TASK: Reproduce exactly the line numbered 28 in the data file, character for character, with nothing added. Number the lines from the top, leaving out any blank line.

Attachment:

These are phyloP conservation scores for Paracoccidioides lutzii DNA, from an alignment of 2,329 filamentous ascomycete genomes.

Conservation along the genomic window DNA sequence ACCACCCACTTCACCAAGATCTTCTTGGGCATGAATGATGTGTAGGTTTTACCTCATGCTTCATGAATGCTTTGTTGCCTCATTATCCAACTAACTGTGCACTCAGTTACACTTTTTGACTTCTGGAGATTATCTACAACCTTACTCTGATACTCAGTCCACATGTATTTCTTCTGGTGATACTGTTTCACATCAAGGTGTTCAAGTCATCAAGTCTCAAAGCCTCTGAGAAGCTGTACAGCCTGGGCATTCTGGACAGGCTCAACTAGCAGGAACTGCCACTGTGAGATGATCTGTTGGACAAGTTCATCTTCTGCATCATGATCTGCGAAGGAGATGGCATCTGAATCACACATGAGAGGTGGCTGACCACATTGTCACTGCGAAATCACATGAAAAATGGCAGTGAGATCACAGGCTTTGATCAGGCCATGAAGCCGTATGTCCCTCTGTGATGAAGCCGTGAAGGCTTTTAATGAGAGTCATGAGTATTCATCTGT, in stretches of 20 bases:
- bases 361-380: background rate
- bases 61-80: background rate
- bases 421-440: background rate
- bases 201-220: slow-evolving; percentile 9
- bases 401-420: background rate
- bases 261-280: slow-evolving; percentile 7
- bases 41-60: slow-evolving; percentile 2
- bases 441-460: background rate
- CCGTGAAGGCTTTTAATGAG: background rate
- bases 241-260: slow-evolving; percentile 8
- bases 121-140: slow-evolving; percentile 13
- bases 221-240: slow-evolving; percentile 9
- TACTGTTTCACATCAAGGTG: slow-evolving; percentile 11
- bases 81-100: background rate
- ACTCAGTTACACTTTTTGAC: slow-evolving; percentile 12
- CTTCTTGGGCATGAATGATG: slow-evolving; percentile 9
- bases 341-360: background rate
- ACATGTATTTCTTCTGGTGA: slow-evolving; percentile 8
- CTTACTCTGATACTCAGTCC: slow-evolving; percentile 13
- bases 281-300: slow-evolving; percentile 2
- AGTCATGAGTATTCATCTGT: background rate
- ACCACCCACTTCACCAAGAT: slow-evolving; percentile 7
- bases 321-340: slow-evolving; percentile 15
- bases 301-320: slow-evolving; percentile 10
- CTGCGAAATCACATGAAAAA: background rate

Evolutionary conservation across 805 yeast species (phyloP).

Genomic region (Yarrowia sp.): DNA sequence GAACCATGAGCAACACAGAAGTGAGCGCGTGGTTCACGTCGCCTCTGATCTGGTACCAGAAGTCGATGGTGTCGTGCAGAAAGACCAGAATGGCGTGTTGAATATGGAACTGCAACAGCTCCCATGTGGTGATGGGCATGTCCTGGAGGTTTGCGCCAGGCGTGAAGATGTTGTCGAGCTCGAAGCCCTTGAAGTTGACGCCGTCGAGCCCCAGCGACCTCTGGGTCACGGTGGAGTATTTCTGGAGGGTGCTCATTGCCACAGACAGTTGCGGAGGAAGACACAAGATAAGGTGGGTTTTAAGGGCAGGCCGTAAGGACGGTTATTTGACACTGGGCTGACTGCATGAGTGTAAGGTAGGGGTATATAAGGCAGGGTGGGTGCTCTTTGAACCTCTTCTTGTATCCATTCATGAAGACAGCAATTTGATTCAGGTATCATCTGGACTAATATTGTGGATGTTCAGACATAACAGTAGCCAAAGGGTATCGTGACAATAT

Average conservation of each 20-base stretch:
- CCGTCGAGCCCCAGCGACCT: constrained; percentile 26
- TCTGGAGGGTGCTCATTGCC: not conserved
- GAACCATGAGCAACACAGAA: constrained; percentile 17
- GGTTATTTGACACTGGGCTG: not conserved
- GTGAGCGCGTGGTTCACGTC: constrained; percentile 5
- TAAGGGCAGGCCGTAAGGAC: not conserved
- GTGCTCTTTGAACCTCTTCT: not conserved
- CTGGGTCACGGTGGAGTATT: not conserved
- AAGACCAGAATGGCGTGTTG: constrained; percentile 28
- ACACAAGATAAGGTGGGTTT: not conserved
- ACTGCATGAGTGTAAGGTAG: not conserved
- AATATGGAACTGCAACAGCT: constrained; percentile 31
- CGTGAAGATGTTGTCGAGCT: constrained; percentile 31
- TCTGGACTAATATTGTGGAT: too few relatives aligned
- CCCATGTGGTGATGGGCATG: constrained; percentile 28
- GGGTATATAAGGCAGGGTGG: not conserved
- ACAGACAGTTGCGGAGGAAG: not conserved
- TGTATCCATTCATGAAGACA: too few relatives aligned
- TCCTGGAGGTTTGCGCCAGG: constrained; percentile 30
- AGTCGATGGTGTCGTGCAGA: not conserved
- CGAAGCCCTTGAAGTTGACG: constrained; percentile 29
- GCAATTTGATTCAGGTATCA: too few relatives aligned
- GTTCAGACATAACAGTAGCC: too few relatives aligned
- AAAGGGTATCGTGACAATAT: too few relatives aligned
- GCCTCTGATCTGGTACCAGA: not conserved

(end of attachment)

Evolutionary conservation across 805 yeast species (phyloP).